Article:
Those Hip God-Fearing Kids of Today

National Review Online interviews Naomi Schaefer Riley on her new book God in the Quad. It looks like another very interesting act of pop sociology similar to The New Faithful by Colleen Carroll from a few years back. The message is the same. Generation "M" for missionary is on the rise. I wonder whether we're going to see the same kind of youth movement that erupted when John Mott called for "the evangelization of the world in a single generation" back in the early part of the 20th century?

Robbin' Givin's

The two conservative writers that everyone loves most to hate are Ann Coulter and Tucker Carlson. Various rationales will be offered by their detractors, but you and I know the truth; it's because they're so darned good-looking. And it does not help that they can both write, are quite witty, and have mastered the rare art of being a likeably wry conservative on TV.

As you may have gathered, I love 'em both, and for all the same reasons. Plus Ann has a super-special place in my heart for the amazing behind-the-scenes legal work that she did to assure Bill Clinton's impeachment, as told very dramatically in Isikoff's book (the title of which eludes me on three hours of sleep).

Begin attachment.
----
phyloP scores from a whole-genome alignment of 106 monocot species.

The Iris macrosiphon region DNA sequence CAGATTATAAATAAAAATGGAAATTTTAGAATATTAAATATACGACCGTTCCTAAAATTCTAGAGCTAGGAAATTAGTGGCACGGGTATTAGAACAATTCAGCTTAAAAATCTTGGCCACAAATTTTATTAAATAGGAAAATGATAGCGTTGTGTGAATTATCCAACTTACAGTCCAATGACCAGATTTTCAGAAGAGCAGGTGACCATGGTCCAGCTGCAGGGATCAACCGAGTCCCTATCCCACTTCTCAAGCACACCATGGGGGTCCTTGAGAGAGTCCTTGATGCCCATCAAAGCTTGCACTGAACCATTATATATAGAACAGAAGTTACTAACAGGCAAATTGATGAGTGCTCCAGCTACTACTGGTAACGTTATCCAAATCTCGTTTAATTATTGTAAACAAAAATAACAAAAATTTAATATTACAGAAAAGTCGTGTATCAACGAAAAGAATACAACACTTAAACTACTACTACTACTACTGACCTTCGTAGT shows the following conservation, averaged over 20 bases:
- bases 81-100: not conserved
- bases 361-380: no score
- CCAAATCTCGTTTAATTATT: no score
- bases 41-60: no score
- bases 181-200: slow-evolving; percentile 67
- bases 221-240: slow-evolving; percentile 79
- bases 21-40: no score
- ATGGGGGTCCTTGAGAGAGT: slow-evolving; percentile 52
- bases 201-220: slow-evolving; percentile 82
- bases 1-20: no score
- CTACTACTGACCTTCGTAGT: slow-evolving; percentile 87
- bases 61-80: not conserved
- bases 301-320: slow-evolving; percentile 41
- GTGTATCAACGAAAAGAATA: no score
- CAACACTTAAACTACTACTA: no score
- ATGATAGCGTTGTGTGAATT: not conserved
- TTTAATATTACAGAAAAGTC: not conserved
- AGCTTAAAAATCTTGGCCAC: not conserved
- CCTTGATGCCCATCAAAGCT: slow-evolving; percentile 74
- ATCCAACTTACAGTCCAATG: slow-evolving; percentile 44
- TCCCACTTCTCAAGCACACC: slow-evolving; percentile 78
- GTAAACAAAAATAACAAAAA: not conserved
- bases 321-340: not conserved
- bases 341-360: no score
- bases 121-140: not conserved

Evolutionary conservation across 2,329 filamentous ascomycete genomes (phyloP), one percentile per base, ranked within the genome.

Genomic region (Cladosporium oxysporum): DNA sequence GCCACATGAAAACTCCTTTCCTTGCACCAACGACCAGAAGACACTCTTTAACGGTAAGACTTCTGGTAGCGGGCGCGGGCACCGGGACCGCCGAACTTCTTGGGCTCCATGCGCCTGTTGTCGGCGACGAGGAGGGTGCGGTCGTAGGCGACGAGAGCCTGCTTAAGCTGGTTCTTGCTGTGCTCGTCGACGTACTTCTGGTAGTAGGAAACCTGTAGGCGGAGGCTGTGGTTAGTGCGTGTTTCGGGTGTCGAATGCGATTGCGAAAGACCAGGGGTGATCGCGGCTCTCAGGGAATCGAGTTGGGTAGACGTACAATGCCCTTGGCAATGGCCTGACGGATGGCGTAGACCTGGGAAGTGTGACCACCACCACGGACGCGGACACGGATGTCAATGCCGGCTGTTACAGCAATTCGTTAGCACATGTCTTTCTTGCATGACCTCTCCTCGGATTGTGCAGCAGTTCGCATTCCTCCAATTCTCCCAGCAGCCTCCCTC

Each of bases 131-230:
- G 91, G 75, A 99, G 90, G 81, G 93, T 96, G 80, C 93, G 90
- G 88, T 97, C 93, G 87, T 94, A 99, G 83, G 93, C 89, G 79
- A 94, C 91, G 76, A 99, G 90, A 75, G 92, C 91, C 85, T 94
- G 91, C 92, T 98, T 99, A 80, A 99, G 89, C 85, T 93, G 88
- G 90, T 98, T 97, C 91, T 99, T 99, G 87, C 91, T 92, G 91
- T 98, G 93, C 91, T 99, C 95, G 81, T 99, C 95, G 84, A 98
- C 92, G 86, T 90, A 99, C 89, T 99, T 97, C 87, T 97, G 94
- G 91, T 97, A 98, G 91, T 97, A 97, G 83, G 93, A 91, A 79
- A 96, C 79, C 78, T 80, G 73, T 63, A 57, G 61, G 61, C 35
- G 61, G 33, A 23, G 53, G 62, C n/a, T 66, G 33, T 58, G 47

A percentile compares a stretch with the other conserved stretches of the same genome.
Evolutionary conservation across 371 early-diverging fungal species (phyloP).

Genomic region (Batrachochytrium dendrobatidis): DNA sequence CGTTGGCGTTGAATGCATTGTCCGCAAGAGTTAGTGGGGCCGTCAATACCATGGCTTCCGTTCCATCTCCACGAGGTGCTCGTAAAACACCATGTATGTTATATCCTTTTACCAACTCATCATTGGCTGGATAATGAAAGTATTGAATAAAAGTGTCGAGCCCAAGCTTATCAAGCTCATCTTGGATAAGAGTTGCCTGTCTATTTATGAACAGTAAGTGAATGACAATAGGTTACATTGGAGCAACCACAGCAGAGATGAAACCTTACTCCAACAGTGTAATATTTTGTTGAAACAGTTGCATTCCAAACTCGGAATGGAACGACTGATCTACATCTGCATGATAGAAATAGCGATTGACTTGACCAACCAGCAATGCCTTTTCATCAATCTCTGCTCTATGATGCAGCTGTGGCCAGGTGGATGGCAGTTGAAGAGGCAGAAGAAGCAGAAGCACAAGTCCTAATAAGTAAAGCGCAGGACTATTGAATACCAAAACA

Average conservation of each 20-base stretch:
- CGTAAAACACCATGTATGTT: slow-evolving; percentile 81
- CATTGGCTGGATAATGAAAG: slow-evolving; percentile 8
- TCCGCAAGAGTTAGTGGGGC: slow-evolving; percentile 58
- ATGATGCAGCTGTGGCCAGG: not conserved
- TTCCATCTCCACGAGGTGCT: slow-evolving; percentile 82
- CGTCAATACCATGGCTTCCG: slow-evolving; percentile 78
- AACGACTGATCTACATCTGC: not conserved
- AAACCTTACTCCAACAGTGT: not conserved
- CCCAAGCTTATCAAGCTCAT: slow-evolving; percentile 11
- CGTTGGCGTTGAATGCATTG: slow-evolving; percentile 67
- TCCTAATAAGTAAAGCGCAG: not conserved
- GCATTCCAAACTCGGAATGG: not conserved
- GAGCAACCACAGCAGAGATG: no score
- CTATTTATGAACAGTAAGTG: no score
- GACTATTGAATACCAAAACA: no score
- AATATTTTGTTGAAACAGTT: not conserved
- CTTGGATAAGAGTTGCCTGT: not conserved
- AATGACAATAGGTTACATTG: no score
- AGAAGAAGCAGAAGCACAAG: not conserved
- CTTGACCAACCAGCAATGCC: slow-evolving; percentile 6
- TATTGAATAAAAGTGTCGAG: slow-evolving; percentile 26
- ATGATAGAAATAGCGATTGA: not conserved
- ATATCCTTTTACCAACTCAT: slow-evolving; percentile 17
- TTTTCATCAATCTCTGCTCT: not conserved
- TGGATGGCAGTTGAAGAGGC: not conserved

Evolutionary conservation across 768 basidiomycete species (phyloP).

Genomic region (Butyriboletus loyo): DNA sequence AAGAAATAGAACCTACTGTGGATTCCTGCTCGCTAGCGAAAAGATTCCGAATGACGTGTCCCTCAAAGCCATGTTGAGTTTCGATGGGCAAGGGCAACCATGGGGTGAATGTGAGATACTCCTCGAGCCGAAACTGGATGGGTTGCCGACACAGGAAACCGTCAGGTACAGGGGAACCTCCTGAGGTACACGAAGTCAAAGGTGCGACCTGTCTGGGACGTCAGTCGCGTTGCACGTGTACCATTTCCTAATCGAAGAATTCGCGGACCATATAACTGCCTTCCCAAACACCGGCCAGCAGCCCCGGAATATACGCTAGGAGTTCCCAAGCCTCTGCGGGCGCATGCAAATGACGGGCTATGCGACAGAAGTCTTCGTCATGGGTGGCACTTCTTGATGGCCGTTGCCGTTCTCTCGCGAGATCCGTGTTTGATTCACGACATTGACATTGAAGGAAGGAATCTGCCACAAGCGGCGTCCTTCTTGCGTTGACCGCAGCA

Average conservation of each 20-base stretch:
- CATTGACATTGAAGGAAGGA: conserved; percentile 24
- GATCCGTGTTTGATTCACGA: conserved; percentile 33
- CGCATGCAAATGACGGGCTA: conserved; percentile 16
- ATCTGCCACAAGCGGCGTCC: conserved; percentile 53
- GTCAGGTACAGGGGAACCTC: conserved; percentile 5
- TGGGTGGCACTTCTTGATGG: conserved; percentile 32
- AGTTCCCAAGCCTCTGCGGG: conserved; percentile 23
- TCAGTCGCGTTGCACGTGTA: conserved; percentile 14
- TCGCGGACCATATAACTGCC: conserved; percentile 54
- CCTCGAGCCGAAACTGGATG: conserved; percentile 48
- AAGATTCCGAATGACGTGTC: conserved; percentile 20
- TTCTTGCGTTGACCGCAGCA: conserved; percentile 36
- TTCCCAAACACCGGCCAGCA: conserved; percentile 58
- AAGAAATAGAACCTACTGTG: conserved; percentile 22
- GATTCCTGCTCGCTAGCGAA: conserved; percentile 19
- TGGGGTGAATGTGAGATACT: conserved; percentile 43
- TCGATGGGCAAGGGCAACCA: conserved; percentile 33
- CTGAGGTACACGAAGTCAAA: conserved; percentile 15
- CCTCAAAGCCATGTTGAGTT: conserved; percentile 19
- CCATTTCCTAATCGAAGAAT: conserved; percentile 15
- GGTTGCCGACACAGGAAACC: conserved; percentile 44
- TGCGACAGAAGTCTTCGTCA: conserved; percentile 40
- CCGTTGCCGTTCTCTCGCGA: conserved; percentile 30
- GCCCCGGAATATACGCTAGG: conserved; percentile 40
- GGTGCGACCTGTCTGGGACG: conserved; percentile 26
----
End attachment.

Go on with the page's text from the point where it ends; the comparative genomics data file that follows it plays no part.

But Tucker is wrong today in his column on when he says that 'we don't give (charity) so that others will feel good about us, we give so that we can feel good about ourselves'. Brrr. What a sentiment!

One can't help hearkening back to the Talmud (Bava Batra 10b) and its attack on the governments of its time: "All the charity and assistance that they expend is a sin because they do it only for self-aggrandizement... they do it only to maintain political viability... they do it only to feed their egos... "

Giving is not a form of therapy. Giving is not a disguised form of taking - whether taking credit or taking self-satisfaction. Giving is about caring for the other. You give "of" yourself. You give "to" others. Any receiving of good feeling on your part is a secondary process, a tangential outgrowth. (Philosophy students will recall that Bishop Butler clarified this point in the 1800s to deflect the critics who said that philanthropists are not admirable since giving charity makes one feel good.)